While there, Miles is bitten by a genetically modified spider, and he develops spider-like abilities. Unable to contact Aaron, he returns to the station and accidentally finds a secret laboratory where notorious crime lord Wilson Fisk has built a particle accelerator to access parallel universes and reconnect with alternative versions of his wife and son, who died in a car accident attempting to leave him after witnessing his brutality towards Spider-Man. Spider-Man arrives to disable the accelerator and fights the monstrous Green Goblin and Fisk’s mysterious enforcer Prowler. During the melee, Spider-Man meets Miles and, sensing they are alike, offers to train him, but is then wounded when the accelerator malfunctions. Spider-Man gives Miles a device to disable the accelerator, and Miles escapes, while Spider-Man is killed by Fisk.

After being discovered after the malfunction, Miles runs and escapes from the Prowler. Miles is later approached by Peter B. Parker, an older, jaded Spider-Man from another dimension who has separated from his ex-wife Mary Jane Watson due to his not wanting children. Peter has been brought into Miles’s world by the accelerator and needs to return home fast, or his body will deteriorate, so he begrudgingly agrees to train Miles in exchange for Miles’s help to steal data about how to repair the device from Fisk’s research facility. While breaking into the facility, Miles displays new powers unique to him: the ability to turn invisible and a “venom blast” that can shock an enemy by touch. They are confronted by Fisk’s scientist assistant Olivia Octavius and rescued by “Gwanda,” revealed to be another dimension-displaced heroine whose real name is Gwen Stacy.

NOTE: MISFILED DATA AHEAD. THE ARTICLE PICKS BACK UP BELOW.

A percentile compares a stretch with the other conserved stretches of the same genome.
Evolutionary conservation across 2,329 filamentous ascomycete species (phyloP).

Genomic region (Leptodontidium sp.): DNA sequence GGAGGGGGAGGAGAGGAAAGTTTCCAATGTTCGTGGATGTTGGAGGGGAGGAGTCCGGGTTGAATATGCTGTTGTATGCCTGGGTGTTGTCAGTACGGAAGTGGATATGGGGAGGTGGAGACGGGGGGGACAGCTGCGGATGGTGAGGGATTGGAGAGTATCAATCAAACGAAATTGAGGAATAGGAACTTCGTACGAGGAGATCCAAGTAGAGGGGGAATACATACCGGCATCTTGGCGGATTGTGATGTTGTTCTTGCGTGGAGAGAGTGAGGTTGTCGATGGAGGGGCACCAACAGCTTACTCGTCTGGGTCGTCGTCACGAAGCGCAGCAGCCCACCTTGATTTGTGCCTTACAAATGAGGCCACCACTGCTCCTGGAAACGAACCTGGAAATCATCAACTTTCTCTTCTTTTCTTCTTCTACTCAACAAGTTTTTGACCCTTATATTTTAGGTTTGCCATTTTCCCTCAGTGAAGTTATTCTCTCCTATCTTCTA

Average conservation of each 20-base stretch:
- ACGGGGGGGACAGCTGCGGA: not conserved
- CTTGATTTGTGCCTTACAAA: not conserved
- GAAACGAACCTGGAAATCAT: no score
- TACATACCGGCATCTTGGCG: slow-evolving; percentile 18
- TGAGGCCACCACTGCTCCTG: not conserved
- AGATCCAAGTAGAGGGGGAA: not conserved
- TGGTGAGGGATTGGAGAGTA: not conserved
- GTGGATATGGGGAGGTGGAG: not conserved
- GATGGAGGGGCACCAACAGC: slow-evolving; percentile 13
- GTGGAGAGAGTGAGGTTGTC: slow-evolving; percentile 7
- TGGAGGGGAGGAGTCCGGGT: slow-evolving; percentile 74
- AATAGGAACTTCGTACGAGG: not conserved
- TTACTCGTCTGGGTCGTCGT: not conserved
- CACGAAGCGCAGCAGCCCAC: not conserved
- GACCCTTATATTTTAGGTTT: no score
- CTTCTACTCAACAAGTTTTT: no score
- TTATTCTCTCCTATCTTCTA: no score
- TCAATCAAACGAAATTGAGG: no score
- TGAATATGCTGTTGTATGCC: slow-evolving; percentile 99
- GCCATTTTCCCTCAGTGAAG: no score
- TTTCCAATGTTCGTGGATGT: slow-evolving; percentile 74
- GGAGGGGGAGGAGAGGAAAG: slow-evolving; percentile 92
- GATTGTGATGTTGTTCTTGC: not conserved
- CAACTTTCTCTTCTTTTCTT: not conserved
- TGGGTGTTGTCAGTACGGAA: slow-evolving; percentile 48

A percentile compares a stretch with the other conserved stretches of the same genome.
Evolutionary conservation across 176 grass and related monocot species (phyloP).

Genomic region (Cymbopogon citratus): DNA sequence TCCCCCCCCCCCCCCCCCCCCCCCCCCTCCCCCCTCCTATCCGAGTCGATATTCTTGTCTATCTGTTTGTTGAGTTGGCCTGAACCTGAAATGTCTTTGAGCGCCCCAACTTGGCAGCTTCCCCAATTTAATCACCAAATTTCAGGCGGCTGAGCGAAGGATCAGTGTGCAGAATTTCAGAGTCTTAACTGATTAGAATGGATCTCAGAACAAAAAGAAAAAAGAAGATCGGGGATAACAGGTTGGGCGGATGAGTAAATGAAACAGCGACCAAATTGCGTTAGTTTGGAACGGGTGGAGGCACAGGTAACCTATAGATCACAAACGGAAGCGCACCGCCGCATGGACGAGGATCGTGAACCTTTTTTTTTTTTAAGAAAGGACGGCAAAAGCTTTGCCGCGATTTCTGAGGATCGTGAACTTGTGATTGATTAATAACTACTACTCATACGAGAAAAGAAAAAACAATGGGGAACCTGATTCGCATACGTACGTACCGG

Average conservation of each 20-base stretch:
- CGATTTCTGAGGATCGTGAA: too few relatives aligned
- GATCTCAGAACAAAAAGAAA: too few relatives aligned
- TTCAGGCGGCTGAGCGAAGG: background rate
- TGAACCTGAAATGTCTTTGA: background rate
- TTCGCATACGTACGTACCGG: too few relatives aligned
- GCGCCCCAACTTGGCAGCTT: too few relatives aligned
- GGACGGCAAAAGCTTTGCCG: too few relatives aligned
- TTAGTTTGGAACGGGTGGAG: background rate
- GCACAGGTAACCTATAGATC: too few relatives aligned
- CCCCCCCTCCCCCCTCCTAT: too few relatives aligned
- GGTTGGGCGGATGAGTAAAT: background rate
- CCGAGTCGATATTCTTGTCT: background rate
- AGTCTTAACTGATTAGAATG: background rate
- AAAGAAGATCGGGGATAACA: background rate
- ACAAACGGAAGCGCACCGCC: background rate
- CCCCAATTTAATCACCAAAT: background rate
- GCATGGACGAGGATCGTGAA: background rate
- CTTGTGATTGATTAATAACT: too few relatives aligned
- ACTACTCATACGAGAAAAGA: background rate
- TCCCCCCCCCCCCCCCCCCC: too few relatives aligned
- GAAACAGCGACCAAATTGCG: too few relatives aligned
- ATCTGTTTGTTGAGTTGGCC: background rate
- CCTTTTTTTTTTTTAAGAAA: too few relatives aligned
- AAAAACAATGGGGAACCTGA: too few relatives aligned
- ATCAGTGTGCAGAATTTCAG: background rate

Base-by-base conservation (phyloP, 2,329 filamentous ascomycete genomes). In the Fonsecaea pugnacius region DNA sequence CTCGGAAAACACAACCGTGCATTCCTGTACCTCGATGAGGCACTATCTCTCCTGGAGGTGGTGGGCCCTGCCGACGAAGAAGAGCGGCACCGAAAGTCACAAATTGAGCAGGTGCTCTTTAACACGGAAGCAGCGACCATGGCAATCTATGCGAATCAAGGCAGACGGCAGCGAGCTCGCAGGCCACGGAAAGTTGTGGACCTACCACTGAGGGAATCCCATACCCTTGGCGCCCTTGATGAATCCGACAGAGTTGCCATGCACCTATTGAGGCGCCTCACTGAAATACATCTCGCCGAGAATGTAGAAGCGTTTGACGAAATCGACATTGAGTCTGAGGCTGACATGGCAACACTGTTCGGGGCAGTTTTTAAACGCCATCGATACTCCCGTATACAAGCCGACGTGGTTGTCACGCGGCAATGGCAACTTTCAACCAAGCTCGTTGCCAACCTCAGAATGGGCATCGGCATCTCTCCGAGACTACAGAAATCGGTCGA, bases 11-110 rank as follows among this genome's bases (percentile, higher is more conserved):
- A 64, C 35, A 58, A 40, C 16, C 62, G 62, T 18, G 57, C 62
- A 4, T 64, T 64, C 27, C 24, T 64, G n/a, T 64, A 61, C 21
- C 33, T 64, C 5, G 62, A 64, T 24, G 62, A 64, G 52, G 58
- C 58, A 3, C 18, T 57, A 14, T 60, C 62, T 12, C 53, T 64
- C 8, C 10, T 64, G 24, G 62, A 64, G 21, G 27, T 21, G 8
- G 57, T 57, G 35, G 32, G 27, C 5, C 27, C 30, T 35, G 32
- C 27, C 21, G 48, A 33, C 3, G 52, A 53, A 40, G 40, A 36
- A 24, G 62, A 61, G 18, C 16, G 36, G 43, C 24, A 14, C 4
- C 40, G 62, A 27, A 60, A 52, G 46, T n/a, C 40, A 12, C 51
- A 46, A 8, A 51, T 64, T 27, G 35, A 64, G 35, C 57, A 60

She leads Peter and Miles to the house of May Parker, who is sheltering more lost Spider-Men including Spider-Man Noir, Spider-Ham and Peni Parker and SP//dr. While Peni repairs the device, Peter unsuccessfully attempts to teach Miles how to control his powers. Pressure from the group causes an overwhelmed Miles to retreat to Aaron’s apartment, where he discovers that Aaron is Prowler and narrowly escapes from him. Miles returns to May’s house to inform the group of his discovery, but they are located by Prowler, Octavius, Scorpion and Tombstone, leading to a brawl. Aaron corners the new Spider-Man, but refuses to kill him when he learns Miles is under the mask. Fisk kills Prowler for hesitating to kill Spider-Man, and Jefferson mistakes the new Spider-Man for Aaron’s killer.